A Sushi Master’s Five Simple Rules for Not Embarrassing Yourself
If there’s one type of restaurant where rules matter, it’s a sushi bar. Consider the legendary Sukiyabashi Jiro in Tokyo. At the three-Michelin-star restaurant and subject of the documentary Jiro D...
If there’s one type of restaurant where rules matter, it’s a sushi bar.
Consider the legendary Sukiyabashi Jiro in Tokyo. At the three-Michelin-star restaurant and subject of the documentary Jiro Dreams of Sushi, cooks apprentice for a decade at minimum and must become expert at handling the fish before they’re even allowed to pick up a knife and cut it.
Daisuke Nakazawa did his time at Jiro for 11 years, but he is not that hardline of a chef. (You might remember him as the guy in the documentary who had to make the egg sushi tamago 200 times before he got the master chef’s approval.) At his own place, Sushi Nakazawa in New York’s Greenwich Village, he's relaxed. He jokes with customers—his sweet smiling face is all over social media—and he estimates that he interacts with 70 per cent of guests sitting at his sushi bar, creditting his customers for helping him learn English. (Still, his answers below are via a translator.)
Though less strict, the man still has rules. Expect them to be in effect at his upcoming restaurant at the Trump International Hotel in Washington, D.C., where he plans to serve a similar menu to the one in New York. Now behave, and enjoy your sushi.
Be on time. Seriously.
All restaurants get annoyed with late arrivals. But at an elite sushi bar, where everyone is served at the same time, showing up after your scheduled reservation really messes up the flow. If the hay-smoked sockeye salmon is the third piece of your omakase menu, you can’t expect the chefs to go back and prepare the soy-marinated king salmon or the big fin reef squid you might have missed. And if you’re more than 30 minutes late, you won’t be seated, period.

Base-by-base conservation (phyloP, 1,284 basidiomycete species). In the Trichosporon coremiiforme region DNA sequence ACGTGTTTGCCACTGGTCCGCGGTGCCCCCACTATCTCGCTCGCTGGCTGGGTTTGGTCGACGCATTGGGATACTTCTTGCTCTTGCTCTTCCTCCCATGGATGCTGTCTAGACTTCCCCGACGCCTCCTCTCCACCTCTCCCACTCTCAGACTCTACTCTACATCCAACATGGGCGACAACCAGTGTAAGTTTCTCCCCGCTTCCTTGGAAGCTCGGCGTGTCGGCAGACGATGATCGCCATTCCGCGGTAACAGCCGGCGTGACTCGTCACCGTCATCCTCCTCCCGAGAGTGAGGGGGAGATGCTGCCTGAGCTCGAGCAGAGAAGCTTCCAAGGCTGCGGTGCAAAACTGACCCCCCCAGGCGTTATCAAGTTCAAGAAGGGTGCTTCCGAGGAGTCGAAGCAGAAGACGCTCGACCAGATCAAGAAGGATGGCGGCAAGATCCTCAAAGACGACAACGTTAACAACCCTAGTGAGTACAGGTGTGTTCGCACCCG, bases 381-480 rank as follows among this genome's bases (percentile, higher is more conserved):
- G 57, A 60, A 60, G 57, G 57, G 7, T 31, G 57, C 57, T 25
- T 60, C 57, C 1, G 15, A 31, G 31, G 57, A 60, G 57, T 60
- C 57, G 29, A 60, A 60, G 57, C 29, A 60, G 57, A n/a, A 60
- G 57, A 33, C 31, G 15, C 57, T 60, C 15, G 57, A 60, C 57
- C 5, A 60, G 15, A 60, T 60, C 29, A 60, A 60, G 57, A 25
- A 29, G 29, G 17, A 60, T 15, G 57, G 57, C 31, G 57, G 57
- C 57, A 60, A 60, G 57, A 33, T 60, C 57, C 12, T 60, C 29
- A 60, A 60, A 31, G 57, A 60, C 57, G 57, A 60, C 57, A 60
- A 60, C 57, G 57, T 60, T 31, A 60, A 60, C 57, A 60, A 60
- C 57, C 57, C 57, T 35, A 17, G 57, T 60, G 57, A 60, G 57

Don’t ask for wasabi or soy sauce.
Late times are bad, but if there’s one way to make a sushi chef go ballistic—at least internally—it’s watching a customer mash a mound of wasabi in a pool of soy sauce and then dunk the sushi in it. So it bears repeating: At a good sushi bar, every piece is precisely composed by the chef. Not only are you insulting the chef with your soy-wasabi bath, you’re upsetting the delicate flavor balance of a piece of fish that you're paying a lot of money for (at Nakazawa, $150 at the sushi bar; $120 in the dining room). Still, if you’re determined to be the boss of your sushi, the chef will hand over a little extra wasabi and/or soy sauce; the word "please" is helpful.
Anticipate any unwanted selections—and say so.
Although it seems obvious that people with allergies or aversions to raw seafood shouldn’t frequent sushi restaurants, Nakazawa said that people have sometimes booked a reservation at his restaurant and asked for the cooked fish menu. (They’re politely requested to make other plans.) Sometimes it’s a question of taste: You don’t go to Nakazawa to simply eat tuna and salmon, and one of the reasons the chef is behind the counter is to introduce you to that black gnomefish cut that you didn’t know existed.
But he also wants his customers to be happy. If you really don’t want to try live scallop or you know you’ll never change your mind about sea urchin, don’t just sit there. Say something—before the sushi arrives in front of you—and you can stick to what you know.
Pair your sushi with Champagne.
Garrett Smith, the beverage director at Sushi Nakazawa, offers a list of premium sake pairings on the menu, whether you opt for the $45 regular option or the $2,500 bottle of refined Niizawa Super 8 for sake high rollers. But the Restaurant Daniel veteran says that Champagne goes surprisingly well with sushi, in part because of its fish-friendly mineralogy. It also acts as a natural palate cleanser. Of the three dozen choices on the list, options range from the $90 La Caravelle Brut Rosé to a bottle of 1990 Krug Brut that goes for $1,150.
Talk to the chef—but don’t offer to buy him a drink.
When Nakazawa goes out to eat at other sushi bars, he follows the lead of the chef behind the counter—if that chef isn’t telling jokes, Nakazawa isn’t making jokes either. At his own place, Nakazawa listens to guests enough that the back-and-forth between them has influenced his menu. A customer once brought him finger limes, an ingredient people were talking about. He liked the juicy citrus so much, he added it to his prawn sushi. More recently, a client introduced him to sansho pepper; now he uses it as seasoning for Spanish mackerel. Sometimes his customers try to buy him a drink, but that’s the one offer he generally declines. If you insist, he might accept a glass of the 2013 Romanée Conti Montrachet, which goes for $6,000.
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